Film industry, pretty much like many industries and domains out there has been male - dominated for the longest time we’ve known. In the wake of revolutionary cinema in making, the way for woman artists, especially woman directors is also being paved. Somewhat odd and but making the gender bias an even, female directors have leaned in and turned out to bash- forget shatter- the glass ceiling.
A classic example remains that of Kathryn Bigelow, the first woman to win the Oscar for Best Director. In the 2010 Academy Awards, her directorial venture The Hurt Locker stood out with 9 nominations and boy did she walk away with 6 of those awards!
The story doesn’t end here.
Kathryn’s major competitor for the night was her ex-husband James Cameron whose Avatar walked away with 3 awards out of 9 nominations. Recent achievements of the likes of Patty Jenkins for her movie Wonder Woman' which recorded an opening of $100.5 million and Mira Nair, who won third place in the People’s Choice Award of the Toronto International Film Festival last year for Queen of Katwe (2016), show that woman are here to stay for good.
But it was an Indian woman, Fatma Begum, who achieved the unthinkable about a century ago.
Bulbul-e-Paristan (1926) was a big-budget fantasy film with the special effects of those of sparkles and glitters that no film the 1900s could offer. And if you think that special effects is what the brouhaha is about, then let me establish credentials for the first Indian film directed by a woman – Fatma Begum.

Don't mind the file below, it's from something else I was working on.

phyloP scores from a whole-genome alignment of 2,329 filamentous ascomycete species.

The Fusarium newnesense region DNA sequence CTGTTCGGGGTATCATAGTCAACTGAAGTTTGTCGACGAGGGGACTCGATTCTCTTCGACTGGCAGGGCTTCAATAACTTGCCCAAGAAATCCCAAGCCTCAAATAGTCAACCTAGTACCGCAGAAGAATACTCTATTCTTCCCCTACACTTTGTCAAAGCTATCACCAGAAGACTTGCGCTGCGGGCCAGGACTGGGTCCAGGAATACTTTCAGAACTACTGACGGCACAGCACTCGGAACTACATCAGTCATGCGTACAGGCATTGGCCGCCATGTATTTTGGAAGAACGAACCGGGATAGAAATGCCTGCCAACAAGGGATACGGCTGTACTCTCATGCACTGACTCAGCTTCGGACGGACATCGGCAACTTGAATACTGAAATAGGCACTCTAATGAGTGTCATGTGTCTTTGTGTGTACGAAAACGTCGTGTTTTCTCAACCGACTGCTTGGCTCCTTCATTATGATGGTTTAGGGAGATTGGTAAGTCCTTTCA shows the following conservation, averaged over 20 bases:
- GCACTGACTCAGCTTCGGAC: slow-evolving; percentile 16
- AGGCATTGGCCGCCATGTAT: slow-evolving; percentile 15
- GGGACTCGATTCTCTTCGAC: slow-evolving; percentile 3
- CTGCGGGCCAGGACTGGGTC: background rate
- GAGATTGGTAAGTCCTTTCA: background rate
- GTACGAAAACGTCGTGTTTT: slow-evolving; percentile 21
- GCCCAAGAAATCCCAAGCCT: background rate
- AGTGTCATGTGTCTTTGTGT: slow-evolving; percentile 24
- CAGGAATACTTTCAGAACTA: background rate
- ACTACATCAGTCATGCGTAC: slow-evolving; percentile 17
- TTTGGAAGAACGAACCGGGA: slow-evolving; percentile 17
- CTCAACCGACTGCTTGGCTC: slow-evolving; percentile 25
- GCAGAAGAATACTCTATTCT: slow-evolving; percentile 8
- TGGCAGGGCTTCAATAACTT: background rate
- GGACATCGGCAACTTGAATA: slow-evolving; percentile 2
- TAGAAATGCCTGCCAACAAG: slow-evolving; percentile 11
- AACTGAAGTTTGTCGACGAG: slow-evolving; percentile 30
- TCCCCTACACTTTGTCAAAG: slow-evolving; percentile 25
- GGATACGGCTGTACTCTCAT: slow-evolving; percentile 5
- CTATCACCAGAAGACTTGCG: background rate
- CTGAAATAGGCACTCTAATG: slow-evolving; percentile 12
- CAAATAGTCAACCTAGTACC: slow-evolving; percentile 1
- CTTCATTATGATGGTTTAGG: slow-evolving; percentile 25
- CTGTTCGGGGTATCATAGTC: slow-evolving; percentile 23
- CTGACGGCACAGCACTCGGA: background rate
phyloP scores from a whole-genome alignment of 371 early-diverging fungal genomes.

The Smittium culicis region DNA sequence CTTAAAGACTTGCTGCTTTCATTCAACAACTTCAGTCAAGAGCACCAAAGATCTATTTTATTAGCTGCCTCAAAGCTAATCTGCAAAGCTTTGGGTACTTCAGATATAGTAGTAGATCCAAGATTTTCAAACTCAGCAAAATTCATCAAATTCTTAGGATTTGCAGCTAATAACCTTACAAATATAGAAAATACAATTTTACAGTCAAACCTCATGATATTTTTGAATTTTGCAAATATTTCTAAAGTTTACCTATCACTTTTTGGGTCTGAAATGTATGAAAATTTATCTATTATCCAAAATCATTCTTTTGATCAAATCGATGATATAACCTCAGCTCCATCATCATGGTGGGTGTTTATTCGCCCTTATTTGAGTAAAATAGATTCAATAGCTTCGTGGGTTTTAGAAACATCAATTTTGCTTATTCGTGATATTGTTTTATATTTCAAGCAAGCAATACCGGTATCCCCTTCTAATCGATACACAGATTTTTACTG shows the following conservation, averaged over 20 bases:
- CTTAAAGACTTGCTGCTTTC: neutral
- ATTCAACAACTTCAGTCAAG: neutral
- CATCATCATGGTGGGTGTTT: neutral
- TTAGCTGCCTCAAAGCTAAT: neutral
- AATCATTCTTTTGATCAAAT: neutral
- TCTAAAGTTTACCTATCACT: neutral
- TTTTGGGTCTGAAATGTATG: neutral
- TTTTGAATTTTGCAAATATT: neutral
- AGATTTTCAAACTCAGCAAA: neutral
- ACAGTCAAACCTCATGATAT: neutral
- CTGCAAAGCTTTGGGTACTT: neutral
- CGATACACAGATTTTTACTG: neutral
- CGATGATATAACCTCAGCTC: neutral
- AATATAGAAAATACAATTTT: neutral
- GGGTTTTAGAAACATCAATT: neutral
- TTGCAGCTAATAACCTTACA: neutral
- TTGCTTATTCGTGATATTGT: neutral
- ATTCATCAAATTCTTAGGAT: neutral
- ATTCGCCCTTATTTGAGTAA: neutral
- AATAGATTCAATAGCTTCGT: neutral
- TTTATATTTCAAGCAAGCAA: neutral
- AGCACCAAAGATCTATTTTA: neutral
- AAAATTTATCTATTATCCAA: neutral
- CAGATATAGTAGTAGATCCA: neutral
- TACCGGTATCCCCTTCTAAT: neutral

Born to a Muslim family in 1892, Fatma studies theatre and took to working with the Urdu theatre. She then moved to the Indian film industry. The 1900s was a daunting era for Indian cinema. The barrier of considering films as an entertainment medium had just been broken, making the silent films of 1800s vulnerable. At a time like this for a woman to find a foothold, let alone break the various obstructions was an achievement out and out.
Fatma’s film career started off as an actress with the silent movie Veer Abhimanyu (1922). Immensely talented that she was, she also stood out for her fair skin and crisp features. It is said her skin shone through the sepia of the movie screen.
One could say Fatma pulled off a Bhansali with Bulbul-e-Paristan in 1926. She not only directed the movie but also wrote the screenplay and deployed her cinematic masterstroke of trick photography to create a fantasy. She even went on to produce the movie under the banner 'Fatma Films'. The film stood to become the epitome of fantasy cinema.
Fatma later directed numerous successful films, including Heer Ranjha (1928) and Shakuntala (1929).
For as long as 16 good years, Fatma contributed significantly as an actor, producer, writer and director in Indian cinema. She directed her last film, Goddess of Luck, in 1929. Looking nothing less than youthful even at the age of 91, Fatma breathed her last in 1983.
Thank you Fatma Begum for making women in India cinema, a fantasy for many, real.
Information source: homegrown
Title image: chiloka